The U.S. economy is in a state of transition as it continues to slow from the torrid pace during the post-COVID recovery but remains resilient despite an aggressively hawkish Fed which continues to increase the fed funds rate and tighten monetary policy. Rapidly rising interest rates have dampened consumer demand which is evidenced through residential new construction and is beginning to have an impact on commercial new construction activity. Conversely, activity associated with the service, maintenance, and remodeling of the residential or commercial installed base has remained robust and should continue to grow as the underlying demand is more nondiscretionary and not as prone to cyclical demand shocks as new construction. HVAC, Plumbing, & Electrical (HVAC/P/E) contractors with greater exposure to new construction activity will likely see a mixed growth outlook in the near term, depending heavily on their geographic presence and end market exposure. Contractors focused primarily on service, maintenance, and repair should continue to see steady, healthy growth even in a slowing economic environment.
Long term, there are several strong favorable tailwinds to support increased demand and facilitate growth for the foreseeable future for the HVAC/P/E trades. Outlined below are some of the key themes owners should consider capitalizing on to enhance shareholder value and why the buyside community, particularly private equity, views this space as a compelling investment thesis.
Inflation Reduction Act
The Inflation Reduction Act of 2022 (IRA) provides a number of tax credits and rebates for homeowners who make energyefficient upgrades to their homes, such as installing new HVAC systems, water heaters, and appliances. These tax credits and rebates will help to offset the cost burden of these upgrades making them more affordable for homeowners which in turn will provide a positive catalyst to growth for HVAC/P/E contractors. It is worth noting this is the most significant change to federal energy efficiency tax credits and rebates in many years and the benefits of which extend for the next ten years.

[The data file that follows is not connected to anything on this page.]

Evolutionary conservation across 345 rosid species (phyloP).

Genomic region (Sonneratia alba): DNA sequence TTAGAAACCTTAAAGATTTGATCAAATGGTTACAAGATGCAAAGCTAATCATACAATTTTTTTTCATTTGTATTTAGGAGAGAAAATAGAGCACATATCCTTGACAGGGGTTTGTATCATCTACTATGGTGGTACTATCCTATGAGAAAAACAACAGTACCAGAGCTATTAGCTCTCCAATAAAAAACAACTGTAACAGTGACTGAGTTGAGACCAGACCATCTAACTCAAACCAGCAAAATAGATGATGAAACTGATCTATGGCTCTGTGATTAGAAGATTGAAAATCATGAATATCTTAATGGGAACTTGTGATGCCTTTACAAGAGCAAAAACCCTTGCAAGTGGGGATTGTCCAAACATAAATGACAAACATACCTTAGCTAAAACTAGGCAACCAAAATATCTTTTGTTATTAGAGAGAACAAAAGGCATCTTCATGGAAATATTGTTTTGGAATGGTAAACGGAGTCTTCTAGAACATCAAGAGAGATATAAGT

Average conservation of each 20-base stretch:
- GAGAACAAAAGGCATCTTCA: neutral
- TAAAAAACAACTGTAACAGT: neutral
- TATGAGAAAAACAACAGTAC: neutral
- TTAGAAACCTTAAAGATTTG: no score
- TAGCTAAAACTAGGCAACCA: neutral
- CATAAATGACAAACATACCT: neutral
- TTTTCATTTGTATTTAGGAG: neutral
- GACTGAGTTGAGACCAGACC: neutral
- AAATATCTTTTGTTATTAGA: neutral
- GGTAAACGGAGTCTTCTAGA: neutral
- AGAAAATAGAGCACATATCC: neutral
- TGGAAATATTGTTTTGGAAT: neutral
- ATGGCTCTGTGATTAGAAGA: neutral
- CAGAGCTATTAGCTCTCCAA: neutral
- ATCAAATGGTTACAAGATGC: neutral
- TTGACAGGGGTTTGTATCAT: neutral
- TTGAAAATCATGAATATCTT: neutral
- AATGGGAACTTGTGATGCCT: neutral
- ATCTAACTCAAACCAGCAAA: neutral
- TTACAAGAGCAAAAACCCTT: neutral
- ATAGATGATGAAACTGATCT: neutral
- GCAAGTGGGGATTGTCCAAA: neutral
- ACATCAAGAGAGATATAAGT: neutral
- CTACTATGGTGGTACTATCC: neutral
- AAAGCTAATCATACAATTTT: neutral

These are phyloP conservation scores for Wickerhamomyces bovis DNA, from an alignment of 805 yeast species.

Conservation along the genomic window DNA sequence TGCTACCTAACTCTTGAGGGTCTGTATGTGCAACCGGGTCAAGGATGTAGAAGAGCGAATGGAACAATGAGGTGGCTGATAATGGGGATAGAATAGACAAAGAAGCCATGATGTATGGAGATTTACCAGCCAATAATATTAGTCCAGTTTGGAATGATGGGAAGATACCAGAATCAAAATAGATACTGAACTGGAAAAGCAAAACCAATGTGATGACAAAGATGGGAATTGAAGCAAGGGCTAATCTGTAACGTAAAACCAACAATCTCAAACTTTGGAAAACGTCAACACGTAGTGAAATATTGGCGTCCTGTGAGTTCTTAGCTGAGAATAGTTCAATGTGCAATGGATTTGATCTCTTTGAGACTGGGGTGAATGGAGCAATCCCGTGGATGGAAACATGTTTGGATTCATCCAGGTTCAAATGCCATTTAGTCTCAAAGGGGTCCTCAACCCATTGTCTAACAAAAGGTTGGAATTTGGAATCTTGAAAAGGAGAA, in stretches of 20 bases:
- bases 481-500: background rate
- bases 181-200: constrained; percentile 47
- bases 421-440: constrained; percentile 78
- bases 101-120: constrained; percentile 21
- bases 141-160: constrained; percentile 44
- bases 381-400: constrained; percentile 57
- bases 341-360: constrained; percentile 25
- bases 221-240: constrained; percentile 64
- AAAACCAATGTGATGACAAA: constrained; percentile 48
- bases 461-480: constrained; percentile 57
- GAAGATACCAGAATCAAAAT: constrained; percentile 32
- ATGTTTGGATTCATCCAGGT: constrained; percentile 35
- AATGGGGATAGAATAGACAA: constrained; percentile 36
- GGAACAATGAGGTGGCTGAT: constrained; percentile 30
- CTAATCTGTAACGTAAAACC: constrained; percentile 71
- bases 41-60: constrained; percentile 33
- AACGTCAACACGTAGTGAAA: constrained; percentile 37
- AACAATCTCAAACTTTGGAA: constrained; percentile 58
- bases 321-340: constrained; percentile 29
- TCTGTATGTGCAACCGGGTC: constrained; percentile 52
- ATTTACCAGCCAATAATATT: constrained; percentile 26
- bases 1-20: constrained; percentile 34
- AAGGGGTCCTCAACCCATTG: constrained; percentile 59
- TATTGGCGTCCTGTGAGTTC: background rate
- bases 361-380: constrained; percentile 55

The HVAC industry is undergoing another refrigerant transition as the Environmental Protection Agency (EPA) is phasing out the use of hydrofluorocarbons (HFCs) which are regarded as high global warming potential (high-GWP), such as R-410A and R-404A, in favor of new, low-GWP alternative refrigerants, such as R-32 and R-454B. Starting January 1, 2024, the industry will see a 40% reduction in HFC production which makes 2023 a pivotal year in preparation for the transition. For contractors, this presents a challenge to train technicians on the new refrigerants, particularly as many of these new refrigerants are mildly flammable so additional care is warranted. On the other hand, the refrigerant transition presents a significant opportunity longer term for contractors. As the old, high-GWP refrigerants are phased out of production the material costs will inevitably increase over time and, eventually, consumers will be forced to upgrade to more energy efficient units as the economics of servicing legacy equipment with the high-GWP refrigerants will become too costly.